I have a rather specific volunteer role at St Petrocs: as a registered podiatrist I’ve had a lot of experience of working with people experiencing homelessness, and since 2016 have provided a monthly foot clinic at the Truro Resource Centre.  People experiencing street homelessness are very dependent on their feet and suffer from a wide range of severe foot problems, but can’t usually access any podiatry care; by volunteering at St Petrocs I’m able to deliver this service in the most accessible way. 

As a clinician, the satisfaction of being able to help people is what makes work rewarding and enjoyable. Seeing people limp in in pain and walk out in comfort is immensely satisfying. This is all the more so knowing that there’s nowhere else they could get this care, and how great their wider needs are.

It’s a true cliché that you get back more than you put in: knowing that you’ve been able to help someone is its own reward, something which is true whatever role you’re volunteering for.

I enjoy spending time talking to the guests at the resource centre, hearing their stories and learning about the issues that affect their lives and have led them there. A lot of people are anxious about having their feet treated and having to ask for help, so it’s important to take time to make them feel comfortable, gain their trust and establish a rapport with them. The most seemingly intimidating people can be the most worried that treatment might be painful – and the most grateful when they’ve plucked up the courage to let me do their feet! All of this is part of the rich experience of volunteering at St Petrocs.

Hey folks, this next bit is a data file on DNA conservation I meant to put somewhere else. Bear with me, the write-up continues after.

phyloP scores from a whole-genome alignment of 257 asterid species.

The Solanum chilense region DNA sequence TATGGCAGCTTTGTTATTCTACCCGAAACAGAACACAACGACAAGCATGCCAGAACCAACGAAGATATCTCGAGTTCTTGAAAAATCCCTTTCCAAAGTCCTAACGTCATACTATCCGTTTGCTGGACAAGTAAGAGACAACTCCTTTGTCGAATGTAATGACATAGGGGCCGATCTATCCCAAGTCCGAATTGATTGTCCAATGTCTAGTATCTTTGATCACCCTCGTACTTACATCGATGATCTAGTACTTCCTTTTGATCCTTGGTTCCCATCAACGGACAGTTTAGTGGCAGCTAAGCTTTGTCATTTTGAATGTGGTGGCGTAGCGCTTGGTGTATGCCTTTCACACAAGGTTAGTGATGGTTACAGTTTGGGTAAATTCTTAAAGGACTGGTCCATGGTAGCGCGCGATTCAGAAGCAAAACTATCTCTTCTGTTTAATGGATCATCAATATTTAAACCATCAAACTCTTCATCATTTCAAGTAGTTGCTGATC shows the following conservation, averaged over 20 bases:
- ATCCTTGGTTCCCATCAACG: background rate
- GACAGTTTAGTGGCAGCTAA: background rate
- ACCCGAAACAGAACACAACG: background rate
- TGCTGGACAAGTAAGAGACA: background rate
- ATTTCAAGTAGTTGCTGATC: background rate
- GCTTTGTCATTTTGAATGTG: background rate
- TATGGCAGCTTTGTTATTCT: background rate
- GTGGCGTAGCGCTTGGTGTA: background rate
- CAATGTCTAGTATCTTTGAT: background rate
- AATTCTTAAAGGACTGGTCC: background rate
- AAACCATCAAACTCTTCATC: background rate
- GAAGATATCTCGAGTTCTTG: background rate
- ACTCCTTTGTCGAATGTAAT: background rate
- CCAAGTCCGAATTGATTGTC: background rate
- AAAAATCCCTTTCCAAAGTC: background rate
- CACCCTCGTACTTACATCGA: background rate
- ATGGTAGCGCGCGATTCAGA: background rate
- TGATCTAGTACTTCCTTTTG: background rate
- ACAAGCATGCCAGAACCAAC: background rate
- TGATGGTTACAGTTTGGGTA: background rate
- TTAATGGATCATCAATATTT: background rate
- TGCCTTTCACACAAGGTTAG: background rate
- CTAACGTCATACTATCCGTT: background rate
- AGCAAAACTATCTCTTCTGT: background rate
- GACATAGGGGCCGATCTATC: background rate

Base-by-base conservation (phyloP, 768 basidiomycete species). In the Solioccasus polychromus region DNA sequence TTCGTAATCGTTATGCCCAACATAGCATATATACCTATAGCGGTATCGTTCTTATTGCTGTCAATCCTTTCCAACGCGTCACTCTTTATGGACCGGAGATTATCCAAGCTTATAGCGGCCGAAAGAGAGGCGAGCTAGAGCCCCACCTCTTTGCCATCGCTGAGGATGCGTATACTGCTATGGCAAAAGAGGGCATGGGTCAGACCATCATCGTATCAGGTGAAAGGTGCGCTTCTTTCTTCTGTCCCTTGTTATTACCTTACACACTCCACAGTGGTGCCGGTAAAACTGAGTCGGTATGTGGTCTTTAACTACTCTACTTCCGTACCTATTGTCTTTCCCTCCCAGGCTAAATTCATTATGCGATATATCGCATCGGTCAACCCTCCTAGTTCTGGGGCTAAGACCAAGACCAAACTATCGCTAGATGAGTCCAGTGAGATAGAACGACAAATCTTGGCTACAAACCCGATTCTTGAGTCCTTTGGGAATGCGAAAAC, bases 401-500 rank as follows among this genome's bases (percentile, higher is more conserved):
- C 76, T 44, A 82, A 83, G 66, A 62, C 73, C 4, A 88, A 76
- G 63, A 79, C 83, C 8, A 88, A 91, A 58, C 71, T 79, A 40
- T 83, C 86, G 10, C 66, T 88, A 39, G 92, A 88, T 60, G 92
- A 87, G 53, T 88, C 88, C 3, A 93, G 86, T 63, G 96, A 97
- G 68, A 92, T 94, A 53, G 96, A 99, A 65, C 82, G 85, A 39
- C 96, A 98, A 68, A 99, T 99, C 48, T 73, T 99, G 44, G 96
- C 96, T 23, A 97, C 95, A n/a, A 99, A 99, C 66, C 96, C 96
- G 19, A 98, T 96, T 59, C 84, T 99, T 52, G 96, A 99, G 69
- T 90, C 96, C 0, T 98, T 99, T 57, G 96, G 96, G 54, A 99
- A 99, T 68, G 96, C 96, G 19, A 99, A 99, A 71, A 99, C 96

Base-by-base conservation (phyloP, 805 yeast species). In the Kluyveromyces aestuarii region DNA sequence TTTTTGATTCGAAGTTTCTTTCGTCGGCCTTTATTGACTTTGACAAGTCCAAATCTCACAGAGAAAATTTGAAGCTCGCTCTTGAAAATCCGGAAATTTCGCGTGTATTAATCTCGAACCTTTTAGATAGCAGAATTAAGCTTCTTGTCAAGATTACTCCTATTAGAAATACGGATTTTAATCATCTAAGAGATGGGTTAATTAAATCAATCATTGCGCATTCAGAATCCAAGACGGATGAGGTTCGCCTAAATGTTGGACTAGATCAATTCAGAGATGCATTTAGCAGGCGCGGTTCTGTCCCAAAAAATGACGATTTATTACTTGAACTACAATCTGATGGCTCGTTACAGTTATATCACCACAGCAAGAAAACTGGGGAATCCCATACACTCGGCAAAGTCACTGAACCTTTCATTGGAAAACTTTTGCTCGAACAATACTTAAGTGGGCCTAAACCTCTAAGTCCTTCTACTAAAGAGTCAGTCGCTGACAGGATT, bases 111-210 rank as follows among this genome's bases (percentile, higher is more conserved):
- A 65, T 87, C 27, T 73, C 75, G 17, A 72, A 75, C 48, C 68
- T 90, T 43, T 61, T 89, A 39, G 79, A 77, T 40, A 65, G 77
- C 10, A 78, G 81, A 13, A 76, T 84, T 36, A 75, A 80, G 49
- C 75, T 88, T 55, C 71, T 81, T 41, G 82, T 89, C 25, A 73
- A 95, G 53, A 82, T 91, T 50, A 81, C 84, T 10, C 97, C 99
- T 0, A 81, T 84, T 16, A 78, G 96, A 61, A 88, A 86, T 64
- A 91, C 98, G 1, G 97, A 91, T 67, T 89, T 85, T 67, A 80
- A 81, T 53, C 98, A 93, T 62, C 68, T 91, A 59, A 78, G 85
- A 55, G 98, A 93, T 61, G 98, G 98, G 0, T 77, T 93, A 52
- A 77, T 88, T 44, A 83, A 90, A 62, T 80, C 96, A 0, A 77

As well as meeting the clients, I’m part of a great team of like-minded people; I’ve made friends and been lucky to work with them towards the common goal of giving people a helping hand when they really need one.